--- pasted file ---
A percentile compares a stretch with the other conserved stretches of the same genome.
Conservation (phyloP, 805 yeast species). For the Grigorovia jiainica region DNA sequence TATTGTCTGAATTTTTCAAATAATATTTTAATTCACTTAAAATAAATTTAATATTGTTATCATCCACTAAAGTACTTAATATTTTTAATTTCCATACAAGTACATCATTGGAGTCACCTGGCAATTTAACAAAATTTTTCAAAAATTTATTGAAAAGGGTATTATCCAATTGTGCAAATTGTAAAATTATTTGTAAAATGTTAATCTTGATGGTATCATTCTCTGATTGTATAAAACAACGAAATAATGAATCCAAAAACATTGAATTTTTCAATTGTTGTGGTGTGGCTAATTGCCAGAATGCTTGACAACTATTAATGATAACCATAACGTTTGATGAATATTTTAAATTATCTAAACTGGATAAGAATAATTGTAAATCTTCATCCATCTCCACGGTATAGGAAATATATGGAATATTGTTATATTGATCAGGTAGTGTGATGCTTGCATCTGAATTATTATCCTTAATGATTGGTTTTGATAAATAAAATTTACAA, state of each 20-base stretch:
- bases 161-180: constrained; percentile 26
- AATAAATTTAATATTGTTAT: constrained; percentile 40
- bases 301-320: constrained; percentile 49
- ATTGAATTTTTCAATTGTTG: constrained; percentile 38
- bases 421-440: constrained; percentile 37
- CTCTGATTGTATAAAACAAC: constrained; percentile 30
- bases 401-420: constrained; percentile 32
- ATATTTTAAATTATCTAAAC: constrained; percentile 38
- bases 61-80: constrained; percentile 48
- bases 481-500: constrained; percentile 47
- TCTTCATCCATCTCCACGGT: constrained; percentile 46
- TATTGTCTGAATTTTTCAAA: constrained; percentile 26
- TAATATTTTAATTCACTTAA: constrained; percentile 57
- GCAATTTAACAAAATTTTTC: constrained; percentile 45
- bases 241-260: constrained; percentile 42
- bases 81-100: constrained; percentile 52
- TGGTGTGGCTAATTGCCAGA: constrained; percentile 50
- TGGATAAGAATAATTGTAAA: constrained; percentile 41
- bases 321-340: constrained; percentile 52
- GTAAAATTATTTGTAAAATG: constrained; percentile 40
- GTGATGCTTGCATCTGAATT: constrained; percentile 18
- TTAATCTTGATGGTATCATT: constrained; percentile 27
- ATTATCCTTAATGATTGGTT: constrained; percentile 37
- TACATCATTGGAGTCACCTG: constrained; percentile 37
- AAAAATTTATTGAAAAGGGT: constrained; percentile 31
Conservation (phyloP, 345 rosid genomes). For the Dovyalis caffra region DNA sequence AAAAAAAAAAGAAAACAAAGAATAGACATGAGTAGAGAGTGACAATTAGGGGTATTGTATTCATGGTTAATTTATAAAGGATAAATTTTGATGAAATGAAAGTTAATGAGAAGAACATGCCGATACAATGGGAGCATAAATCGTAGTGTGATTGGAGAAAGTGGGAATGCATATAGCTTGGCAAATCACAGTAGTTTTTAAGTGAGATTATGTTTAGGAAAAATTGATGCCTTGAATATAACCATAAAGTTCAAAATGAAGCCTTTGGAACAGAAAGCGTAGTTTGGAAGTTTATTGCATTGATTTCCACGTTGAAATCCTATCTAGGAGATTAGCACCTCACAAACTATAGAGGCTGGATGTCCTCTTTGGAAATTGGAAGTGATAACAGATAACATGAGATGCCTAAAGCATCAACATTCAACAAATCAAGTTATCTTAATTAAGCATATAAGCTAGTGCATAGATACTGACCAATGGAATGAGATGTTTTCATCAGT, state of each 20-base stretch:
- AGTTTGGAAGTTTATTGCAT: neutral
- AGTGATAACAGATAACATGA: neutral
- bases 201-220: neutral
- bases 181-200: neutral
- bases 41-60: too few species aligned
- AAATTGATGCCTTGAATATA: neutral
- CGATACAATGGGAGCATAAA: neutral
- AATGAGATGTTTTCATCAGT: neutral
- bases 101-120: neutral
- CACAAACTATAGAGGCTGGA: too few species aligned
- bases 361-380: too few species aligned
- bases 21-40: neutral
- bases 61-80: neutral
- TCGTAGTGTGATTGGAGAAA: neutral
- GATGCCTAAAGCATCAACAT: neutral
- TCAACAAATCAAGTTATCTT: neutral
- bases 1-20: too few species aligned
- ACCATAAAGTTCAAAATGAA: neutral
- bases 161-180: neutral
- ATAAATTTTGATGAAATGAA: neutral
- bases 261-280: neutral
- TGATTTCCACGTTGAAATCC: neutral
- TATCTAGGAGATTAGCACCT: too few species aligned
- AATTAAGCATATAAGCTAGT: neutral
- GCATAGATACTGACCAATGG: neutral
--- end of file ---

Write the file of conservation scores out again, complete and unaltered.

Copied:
A percentile compares a stretch with the other conserved stretches of the same genome.
Conservation (phyloP, 805 yeast species). For the Grigorovia jiainica region DNA sequence TATTGTCTGAATTTTTCAAATAATATTTTAATTCACTTAAAATAAATTTAATATTGTTATCATCCACTAAAGTACTTAATATTTTTAATTTCCATACAAGTACATCATTGGAGTCACCTGGCAATTTAACAAAATTTTTCAAAAATTTATTGAAAAGGGTATTATCCAATTGTGCAAATTGTAAAATTATTTGTAAAATGTTAATCTTGATGGTATCATTCTCTGATTGTATAAAACAACGAAATAATGAATCCAAAAACATTGAATTTTTCAATTGTTGTGGTGTGGCTAATTGCCAGAATGCTTGACAACTATTAATGATAACCATAACGTTTGATGAATATTTTAAATTATCTAAACTGGATAAGAATAATTGTAAATCTTCATCCATCTCCACGGTATAGGAAATATATGGAATATTGTTATATTGATCAGGTAGTGTGATGCTTGCATCTGAATTATTATCCTTAATGATTGGTTTTGATAAATAAAATTTACAA, state of each 20-base stretch:
- bases 161-180: constrained; percentile 26
- AATAAATTTAATATTGTTAT: constrained; percentile 40
- bases 301-320: constrained; percentile 49
- ATTGAATTTTTCAATTGTTG: constrained; percentile 38
- bases 421-440: constrained; percentile 37
- CTCTGATTGTATAAAACAAC: constrained; percentile 30
- bases 401-420: constrained; percentile 32
- ATATTTTAAATTATCTAAAC: constrained; percentile 38
- bases 61-80: constrained; percentile 48
- bases 481-500: constrained; percentile 47
- TCTTCATCCATCTCCACGGT: constrained; percentile 46
- TATTGTCTGAATTTTTCAAA: constrained; percentile 26
- TAATATTTTAATTCACTTAA: constrained; percentile 57
- GCAATTTAACAAAATTTTTC: constrained; percentile 45
- bases 241-260: constrained; percentile 42
- bases 81-100: constrained; percentile 52
- TGGTGTGGCTAATTGCCAGA: constrained; percentile 50
- TGGATAAGAATAATTGTAAA: constrained; percentile 41
- bases 321-340: constrained; percentile 52
- GTAAAATTATTTGTAAAATG: constrained; percentile 40
- GTGATGCTTGCATCTGAATT: constrained; percentile 18
- TTAATCTTGATGGTATCATT: constrained; percentile 27
- ATTATCCTTAATGATTGGTT: constrained; percentile 37
- TACATCATTGGAGTCACCTG: constrained; percentile 37
- AAAAATTTATTGAAAAGGGT: constrained; percentile 31
Conservation (phyloP, 345 rosid genomes). For the Dovyalis caffra region DNA sequence AAAAAAAAAAGAAAACAAAGAATAGACATGAGTAGAGAGTGACAATTAGGGGTATTGTATTCATGGTTAATTTATAAAGGATAAATTTTGATGAAATGAAAGTTAATGAGAAGAACATGCCGATACAATGGGAGCATAAATCGTAGTGTGATTGGAGAAAGTGGGAATGCATATAGCTTGGCAAATCACAGTAGTTTTTAAGTGAGATTATGTTTAGGAAAAATTGATGCCTTGAATATAACCATAAAGTTCAAAATGAAGCCTTTGGAACAGAAAGCGTAGTTTGGAAGTTTATTGCATTGATTTCCACGTTGAAATCCTATCTAGGAGATTAGCACCTCACAAACTATAGAGGCTGGATGTCCTCTTTGGAAATTGGAAGTGATAACAGATAACATGAGATGCCTAAAGCATCAACATTCAACAAATCAAGTTATCTTAATTAAGCATATAAGCTAGTGCATAGATACTGACCAATGGAATGAGATGTTTTCATCAGT, state of each 20-base stretch:
- AGTTTGGAAGTTTATTGCAT: neutral
- AGTGATAACAGATAACATGA: neutral
- bases 201-220: neutral
- bases 181-200: neutral
- bases 41-60: too few species aligned
- AAATTGATGCCTTGAATATA: neutral
- CGATACAATGGGAGCATAAA: neutral
- AATGAGATGTTTTCATCAGT: neutral
- bases 101-120: neutral
- CACAAACTATAGAGGCTGGA: too few species aligned
- bases 361-380: too few species aligned
- bases 21-40: neutral
- bases 61-80: neutral
- TCGTAGTGTGATTGGAGAAA: neutral
- GATGCCTAAAGCATCAACAT: neutral
- TCAACAAATCAAGTTATCTT: neutral
- bases 1-20: too few species aligned
- ACCATAAAGTTCAAAATGAA: neutral
- bases 161-180: neutral
- ATAAATTTTGATGAAATGAA: neutral
- bases 261-280: neutral
- TGATTTCCACGTTGAAATCC: neutral
- TATCTAGGAGATTAGCACCT: too few species aligned
- AATTAAGCATATAAGCTAGT: neutral
- GCATAGATACTGACCAATGG: neutral